A recent study from Placed looked at the retailers most at-risk of showrooming behavior. But which retailers are most likely to benefit from showrooming? While conventional thinking would place Amazon at the top of the list, a new study from ClickIQ suggests that “retailers are providing showrooms for each other.” The study looked at the actions of consumers who had used their mobile device while in-store to research a product, and have since purchased the product.
ClickIQ defines showrooming to be the act of “going to a brick and mortar store only to purchase the item somewhere else (usually online) because they found a better item and/or price at another retailer.” The study results indicate that online-only retailers such as Amazon aren’t the only beneficiaries of this type of behavior. For example, among those who researched a product while at Best Buy, twice as many ended up purchasing the item at Target (20%) as did at Amazon (10%), while another 10% bought it at Walmart. Similarly, of those who researched at Target, 14% bought at Walmart, versus 13% at Amazon and 7% at Best Buy. (It’s possible that there are other factors at play here – as the study does not specify the length of time between in-store research and eventual purchase.)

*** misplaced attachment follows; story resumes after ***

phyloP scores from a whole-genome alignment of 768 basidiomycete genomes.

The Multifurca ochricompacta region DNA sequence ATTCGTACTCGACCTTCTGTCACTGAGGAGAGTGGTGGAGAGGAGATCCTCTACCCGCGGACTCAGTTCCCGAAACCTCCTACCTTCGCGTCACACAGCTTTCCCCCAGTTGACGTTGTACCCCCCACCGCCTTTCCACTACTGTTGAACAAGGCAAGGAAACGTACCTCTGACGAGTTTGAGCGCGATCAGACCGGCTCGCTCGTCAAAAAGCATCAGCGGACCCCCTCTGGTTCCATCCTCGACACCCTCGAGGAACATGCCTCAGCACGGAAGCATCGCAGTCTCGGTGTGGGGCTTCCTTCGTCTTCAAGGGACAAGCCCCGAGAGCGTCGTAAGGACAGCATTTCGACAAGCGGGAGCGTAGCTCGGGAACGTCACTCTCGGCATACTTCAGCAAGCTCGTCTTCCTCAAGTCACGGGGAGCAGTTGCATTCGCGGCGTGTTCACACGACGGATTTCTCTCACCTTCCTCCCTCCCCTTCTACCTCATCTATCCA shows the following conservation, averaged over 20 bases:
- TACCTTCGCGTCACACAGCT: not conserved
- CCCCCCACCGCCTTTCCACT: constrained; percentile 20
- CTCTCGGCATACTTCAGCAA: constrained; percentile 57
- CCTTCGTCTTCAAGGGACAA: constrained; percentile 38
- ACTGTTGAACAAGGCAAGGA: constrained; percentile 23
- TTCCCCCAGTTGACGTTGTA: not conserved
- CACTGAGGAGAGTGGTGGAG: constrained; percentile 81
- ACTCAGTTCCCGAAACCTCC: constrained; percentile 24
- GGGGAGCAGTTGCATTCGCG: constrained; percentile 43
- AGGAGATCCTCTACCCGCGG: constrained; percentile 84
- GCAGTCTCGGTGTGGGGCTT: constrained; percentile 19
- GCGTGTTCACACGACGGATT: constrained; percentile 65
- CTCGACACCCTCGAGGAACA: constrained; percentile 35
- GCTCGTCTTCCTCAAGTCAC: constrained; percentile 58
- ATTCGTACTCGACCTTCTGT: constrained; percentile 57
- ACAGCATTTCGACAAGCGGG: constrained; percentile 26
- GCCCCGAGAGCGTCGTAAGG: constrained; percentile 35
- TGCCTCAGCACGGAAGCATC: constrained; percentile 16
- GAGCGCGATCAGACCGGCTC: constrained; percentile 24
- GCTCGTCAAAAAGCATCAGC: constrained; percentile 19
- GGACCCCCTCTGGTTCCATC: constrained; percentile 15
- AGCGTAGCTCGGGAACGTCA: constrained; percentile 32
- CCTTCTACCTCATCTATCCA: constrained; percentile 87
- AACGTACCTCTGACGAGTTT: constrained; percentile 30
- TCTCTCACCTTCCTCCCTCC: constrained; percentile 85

The study does show that most of the in-store shoppers ended up buying at the retailer where they were shopping, and only few used a retailer’s online site. Among the 24% of respondents who ended up buying online, a slight majority said they did not pay sales tax, with 65% of those saying that had some influence on their purchase decision.
About the Data: Data was collected in an online survey from 1000 of ClickIQ’s U.S. consumer panel from January 30 to February 7, 2013. Target respondents must have shopped in a retail store within the past 3 months, own a mobile device and used the mobile device while at a brick & mortar store to research a product, and have since purchased the researched product. The survey results have margin of error of +/-5% at a 95% confidence level.